-by Jack M. Jose
Summer 2014, I was walking to a speaking engagement at the Westwood library when a car pulled into the driveway in front of me. Two young men stepped out. Both had been in my class and my songwriting intersession 5 years earlier. The driver, Devon, was the type of student who would good-naturedly accept your correction on his behavior, and would apologize and commit to self-improvement. However, he would then, after an hour or a couple of days, continue right along making the same mistakes. Course failures caught up to him and he dropped out of school without a plan to support himself or continue his education.
When Devon got out of the car, he greeted me heartily, “I wanted to thank you, Mr. Jose.”
I reflected on the ways I felt I had failed him: how I sat through conferences where I pointed out his weaknesses and called for improvement without acknowledging his strengths, how I was unable to figure out how to keep him focused, how I failed to make him to see the importance of education, and the fact that he left the school without earning a diploma. I genuinely felt that his thanks was unwarranted.
“Mr. Jose, you guys never gave up on me, and you let me know I could be something once I put my mind to it. Oh, and remember the song intersession? I think about that a lot. And white-water rafting? I wish school could have been like that all the time.”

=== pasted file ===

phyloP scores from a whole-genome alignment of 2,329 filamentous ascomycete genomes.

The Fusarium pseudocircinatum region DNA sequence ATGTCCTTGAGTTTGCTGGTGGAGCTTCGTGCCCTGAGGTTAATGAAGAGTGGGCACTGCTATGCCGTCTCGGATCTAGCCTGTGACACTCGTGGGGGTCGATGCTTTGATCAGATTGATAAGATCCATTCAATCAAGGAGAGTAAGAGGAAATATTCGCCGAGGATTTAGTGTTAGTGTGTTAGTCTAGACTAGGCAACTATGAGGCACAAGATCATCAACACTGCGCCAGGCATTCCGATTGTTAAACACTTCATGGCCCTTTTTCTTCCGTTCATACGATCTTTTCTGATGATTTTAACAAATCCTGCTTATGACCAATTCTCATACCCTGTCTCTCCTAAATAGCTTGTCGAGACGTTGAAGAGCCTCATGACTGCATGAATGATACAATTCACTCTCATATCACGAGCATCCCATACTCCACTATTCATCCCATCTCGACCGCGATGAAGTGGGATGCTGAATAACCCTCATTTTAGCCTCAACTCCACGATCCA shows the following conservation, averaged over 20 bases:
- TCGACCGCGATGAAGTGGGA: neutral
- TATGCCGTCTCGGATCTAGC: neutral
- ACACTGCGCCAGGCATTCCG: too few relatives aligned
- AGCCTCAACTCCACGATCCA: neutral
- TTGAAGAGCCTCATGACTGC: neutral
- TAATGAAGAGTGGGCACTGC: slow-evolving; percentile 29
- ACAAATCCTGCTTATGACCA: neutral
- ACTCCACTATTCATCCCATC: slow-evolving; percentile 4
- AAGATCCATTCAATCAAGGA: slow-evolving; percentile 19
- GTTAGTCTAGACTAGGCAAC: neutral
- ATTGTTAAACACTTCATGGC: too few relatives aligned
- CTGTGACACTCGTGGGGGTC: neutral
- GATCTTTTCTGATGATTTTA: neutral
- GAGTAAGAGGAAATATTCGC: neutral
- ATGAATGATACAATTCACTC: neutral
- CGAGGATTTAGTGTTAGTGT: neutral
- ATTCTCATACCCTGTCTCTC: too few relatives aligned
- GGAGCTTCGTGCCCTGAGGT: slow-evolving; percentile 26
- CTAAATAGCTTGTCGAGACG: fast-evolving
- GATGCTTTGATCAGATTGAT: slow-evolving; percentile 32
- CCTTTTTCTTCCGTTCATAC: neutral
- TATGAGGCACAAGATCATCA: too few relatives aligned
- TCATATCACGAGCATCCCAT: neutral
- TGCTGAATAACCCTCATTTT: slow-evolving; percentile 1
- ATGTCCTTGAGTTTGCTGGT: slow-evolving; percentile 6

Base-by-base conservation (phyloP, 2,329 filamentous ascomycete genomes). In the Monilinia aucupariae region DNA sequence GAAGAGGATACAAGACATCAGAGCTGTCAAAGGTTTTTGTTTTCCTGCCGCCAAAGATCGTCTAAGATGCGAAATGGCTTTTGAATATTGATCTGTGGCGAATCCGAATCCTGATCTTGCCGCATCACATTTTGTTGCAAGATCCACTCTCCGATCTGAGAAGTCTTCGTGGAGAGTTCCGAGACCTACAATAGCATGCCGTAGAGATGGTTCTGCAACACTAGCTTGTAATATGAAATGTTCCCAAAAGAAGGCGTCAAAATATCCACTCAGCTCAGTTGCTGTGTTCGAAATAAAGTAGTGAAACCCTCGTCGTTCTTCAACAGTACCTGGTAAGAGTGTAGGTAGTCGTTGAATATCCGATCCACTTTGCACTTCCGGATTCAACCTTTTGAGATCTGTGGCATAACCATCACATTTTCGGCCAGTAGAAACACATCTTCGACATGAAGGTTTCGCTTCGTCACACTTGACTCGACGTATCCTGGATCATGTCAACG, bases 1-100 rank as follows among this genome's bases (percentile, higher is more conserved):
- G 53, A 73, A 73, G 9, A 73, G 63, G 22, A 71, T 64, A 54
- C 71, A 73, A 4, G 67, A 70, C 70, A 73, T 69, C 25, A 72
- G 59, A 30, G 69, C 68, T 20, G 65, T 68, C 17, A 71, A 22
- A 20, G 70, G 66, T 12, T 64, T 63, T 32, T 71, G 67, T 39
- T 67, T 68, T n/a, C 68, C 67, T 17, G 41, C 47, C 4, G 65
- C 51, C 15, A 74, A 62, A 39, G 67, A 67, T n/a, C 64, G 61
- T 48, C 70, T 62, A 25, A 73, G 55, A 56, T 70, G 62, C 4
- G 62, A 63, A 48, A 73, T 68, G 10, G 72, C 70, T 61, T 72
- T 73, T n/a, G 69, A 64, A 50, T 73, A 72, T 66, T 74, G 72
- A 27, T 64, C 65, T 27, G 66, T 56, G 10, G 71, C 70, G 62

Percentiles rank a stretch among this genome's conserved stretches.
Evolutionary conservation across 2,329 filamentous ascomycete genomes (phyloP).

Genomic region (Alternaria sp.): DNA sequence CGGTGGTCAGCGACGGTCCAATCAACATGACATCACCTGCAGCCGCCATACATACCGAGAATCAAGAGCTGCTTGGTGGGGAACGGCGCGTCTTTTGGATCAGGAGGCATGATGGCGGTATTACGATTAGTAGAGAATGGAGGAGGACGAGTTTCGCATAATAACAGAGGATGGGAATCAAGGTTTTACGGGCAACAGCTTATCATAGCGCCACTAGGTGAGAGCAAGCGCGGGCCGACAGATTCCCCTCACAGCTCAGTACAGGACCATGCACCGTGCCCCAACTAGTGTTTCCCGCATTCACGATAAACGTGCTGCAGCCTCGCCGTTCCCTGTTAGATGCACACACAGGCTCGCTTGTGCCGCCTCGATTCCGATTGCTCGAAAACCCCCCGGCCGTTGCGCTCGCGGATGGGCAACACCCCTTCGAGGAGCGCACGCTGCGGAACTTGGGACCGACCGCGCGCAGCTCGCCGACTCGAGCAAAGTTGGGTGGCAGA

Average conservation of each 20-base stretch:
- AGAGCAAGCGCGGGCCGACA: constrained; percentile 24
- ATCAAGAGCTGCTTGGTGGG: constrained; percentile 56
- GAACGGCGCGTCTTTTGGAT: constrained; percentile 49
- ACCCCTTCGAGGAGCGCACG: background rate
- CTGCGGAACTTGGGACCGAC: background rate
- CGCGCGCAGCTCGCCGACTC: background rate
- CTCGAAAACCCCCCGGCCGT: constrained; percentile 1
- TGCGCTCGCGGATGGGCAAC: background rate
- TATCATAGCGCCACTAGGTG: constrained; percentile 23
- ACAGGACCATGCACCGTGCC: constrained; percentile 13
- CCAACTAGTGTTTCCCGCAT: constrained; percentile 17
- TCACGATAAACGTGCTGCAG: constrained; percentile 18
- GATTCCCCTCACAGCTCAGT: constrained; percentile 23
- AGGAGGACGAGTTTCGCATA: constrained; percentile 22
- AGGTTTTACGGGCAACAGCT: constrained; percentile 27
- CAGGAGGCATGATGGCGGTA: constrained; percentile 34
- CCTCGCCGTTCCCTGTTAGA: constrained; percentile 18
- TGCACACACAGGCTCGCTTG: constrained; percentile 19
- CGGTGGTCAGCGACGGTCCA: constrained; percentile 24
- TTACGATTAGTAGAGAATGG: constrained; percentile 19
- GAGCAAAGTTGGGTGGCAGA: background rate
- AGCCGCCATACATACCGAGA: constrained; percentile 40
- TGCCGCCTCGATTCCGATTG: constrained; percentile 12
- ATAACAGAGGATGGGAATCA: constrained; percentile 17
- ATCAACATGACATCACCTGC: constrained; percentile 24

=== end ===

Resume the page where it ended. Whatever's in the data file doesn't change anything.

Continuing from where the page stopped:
Devon’s last comment demonstrates the powerful nature of experiential learning. Years after he left his formal education, he remembered positively two events with us: two spring “mini-courses” that we call intersessions. The songwriting intersession, and a white water rafting and mountain ecology intersession, had created permanent positive associations with school. He successfully completed the kind of academic work in those events that he struggled to complete during the rest of the school year. These intersession activities kept him engaged and motivated, and he clearly required more of that then we could provide.
A thorough education acquaints a student with many disciplines, of course, but it must do more than that. At Gamble Montessori, we incorporate field experiences to deepen students’ understanding of the world outside the classroom. Field experiences are improved by having as many of the following structural components as is practical:
Components of a Successful Field Experience:
- learning with experts in the field (including passionate teachers);
- cover sheet / cycle plan that details the “theme” of what students are learning, captures the “big idea” and key questions to be considered during the study;
- intense advance preparation
- teaching about what to expect
- planning details of the trip together
- providing a complete checklist of all the work to be accomplished
- related reading(s) and a seminar (formal guided discussion on topics related to the experience)
- kickoff and culminating ceremonies or activites to add to the sense that this is a special event, set off from other instruction;
- community service component, preferably related to the focus of the seminar;
- a cooperative game to help foster a sense of camaraderie and accomplishment among participants;
- culminating project – some permanent keepsake / totem (for my songwriting intersession, every student got the “album” of our collected songs).
Jack M. Jose